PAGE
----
Deficits can impede economic growth. No borrower is safer than the government. So when the government wants to borrow a lot of money and investors start charging it a high interest rate, the borrowing costs for everyone else go up. This “crowds out” lots of potentially useful economic activity. A business expansion that’s profitable at a 5 percent interest rate may be far too risky to invest in at a 7 percent interest rate. But as you can see here on the right, the interests rates being charged by the market to lend money to the US government are low and falling. The smart deficit hawks out there are happy to concede that there’s no reason fiscal consolidation should be implemented quickly at a time of economic weakness. But what they don’t seem to understand is that there’s no reason for this to even be on the agenda. What is the present-day problem to which long-term fiscal consolidation is supposed to be the problem?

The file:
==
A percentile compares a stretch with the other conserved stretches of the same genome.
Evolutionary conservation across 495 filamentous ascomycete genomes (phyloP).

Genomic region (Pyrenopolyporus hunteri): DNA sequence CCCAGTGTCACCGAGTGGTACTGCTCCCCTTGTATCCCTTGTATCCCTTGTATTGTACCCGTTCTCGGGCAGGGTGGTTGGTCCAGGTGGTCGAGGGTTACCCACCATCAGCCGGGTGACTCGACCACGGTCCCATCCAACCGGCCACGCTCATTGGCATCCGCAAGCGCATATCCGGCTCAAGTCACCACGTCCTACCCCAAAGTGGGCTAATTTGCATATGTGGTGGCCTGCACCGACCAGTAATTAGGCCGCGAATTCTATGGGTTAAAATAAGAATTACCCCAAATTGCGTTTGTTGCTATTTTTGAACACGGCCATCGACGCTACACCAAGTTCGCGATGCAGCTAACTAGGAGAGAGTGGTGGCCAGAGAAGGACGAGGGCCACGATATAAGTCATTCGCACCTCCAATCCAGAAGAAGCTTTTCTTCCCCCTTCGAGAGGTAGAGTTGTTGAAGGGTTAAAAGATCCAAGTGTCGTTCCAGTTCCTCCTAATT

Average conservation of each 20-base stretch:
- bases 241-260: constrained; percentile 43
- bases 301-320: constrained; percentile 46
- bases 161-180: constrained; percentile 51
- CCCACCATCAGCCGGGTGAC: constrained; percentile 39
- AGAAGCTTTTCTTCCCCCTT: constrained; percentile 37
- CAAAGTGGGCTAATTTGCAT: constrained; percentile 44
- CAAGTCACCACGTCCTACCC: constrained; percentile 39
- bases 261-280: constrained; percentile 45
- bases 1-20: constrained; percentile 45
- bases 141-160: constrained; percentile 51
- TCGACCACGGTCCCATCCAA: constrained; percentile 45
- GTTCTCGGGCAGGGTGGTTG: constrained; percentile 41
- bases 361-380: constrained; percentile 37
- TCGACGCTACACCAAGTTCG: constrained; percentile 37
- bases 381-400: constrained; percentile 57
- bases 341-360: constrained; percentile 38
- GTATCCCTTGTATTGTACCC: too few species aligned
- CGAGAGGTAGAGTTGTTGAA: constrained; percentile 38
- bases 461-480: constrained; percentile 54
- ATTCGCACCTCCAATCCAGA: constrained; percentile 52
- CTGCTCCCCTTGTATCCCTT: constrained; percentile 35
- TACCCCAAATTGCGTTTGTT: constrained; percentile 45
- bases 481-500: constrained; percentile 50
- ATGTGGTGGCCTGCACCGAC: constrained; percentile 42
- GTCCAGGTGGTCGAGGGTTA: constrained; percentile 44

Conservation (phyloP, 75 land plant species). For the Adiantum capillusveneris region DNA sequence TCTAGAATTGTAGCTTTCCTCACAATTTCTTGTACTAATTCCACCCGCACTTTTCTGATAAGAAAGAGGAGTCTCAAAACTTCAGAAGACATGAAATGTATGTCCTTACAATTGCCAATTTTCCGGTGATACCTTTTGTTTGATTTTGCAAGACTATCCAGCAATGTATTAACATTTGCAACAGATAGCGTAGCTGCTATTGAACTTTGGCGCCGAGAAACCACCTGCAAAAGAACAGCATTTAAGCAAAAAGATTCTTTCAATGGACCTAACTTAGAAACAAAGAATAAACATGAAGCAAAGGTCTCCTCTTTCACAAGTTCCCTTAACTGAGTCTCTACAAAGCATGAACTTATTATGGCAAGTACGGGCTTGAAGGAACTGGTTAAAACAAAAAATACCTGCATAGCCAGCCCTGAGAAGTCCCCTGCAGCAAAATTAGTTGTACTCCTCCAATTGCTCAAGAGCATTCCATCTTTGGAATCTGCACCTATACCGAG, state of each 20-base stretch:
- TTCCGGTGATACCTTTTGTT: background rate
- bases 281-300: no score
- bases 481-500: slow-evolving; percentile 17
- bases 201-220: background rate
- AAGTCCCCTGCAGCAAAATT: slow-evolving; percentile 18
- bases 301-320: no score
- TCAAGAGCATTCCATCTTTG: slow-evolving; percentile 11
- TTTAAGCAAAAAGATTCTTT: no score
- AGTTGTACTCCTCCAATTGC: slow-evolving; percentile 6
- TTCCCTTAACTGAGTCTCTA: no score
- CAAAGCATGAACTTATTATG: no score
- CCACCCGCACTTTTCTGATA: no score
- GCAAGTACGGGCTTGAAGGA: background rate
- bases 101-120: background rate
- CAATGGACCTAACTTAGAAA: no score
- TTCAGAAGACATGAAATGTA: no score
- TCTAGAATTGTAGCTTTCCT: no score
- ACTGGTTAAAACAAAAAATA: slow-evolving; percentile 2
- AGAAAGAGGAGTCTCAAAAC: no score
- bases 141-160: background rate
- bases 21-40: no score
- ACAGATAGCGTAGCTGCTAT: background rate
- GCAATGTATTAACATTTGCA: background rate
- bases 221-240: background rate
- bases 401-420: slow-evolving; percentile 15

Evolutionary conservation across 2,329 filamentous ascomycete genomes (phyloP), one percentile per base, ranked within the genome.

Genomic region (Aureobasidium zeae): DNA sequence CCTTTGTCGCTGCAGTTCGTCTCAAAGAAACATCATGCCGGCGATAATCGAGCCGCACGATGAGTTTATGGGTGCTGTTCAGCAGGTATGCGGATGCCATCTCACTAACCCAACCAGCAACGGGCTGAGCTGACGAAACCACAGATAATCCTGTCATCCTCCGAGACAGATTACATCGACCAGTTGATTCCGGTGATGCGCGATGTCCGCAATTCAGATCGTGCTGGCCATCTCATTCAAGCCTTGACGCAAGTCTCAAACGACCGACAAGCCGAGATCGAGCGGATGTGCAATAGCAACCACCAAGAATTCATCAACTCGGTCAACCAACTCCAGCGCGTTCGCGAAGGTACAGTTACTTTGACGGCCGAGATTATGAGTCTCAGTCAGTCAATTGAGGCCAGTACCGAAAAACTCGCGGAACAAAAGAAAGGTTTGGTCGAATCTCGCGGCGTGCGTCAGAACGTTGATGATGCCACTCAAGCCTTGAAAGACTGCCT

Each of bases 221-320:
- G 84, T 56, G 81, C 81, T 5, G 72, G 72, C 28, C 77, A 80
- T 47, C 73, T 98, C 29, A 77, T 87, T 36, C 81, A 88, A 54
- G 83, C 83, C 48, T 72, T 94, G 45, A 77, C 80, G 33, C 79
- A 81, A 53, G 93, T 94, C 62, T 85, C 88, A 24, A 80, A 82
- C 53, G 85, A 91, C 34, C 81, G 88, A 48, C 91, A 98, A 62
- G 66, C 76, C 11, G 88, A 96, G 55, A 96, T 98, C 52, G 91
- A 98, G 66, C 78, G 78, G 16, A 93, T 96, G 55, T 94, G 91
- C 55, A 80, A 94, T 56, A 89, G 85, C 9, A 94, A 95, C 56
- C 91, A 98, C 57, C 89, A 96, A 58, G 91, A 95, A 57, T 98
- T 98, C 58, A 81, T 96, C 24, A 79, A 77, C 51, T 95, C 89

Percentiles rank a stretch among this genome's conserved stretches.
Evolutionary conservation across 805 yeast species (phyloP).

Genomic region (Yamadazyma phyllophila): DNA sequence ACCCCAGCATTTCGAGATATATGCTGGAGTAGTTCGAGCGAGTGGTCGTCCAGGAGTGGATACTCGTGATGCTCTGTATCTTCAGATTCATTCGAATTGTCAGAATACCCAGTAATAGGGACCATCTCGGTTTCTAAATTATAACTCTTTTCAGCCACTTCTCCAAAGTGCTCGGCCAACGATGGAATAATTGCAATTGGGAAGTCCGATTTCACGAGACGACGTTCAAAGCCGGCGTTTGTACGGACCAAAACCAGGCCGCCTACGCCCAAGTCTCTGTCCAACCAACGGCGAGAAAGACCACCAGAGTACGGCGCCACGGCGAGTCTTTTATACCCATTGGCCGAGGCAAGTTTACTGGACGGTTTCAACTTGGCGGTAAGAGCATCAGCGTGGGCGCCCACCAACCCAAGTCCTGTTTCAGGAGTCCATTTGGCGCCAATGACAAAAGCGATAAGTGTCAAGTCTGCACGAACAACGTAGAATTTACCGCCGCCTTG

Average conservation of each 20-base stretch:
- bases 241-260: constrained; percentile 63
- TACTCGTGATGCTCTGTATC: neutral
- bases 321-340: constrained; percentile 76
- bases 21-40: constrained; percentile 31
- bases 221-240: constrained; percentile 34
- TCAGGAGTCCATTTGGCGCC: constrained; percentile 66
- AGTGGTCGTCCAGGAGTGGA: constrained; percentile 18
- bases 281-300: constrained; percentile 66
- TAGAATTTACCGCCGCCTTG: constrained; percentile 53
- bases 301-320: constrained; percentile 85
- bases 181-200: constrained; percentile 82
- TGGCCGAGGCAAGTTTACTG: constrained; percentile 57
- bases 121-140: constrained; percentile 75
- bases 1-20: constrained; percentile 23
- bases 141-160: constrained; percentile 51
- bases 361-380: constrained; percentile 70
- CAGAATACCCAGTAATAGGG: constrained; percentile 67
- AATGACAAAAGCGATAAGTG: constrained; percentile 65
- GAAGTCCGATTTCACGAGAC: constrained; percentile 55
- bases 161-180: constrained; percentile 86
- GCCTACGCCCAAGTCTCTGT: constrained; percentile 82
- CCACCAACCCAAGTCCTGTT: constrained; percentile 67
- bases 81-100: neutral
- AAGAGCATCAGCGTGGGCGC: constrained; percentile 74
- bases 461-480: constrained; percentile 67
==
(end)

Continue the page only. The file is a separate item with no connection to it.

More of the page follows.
Note that 10-year interest rates were never below 3 percent at any point during the Johnson, Nixon, Ford, Carter, Reagan, Bush, Clinton, or W. Bush administrations. So why is this on the agenda now?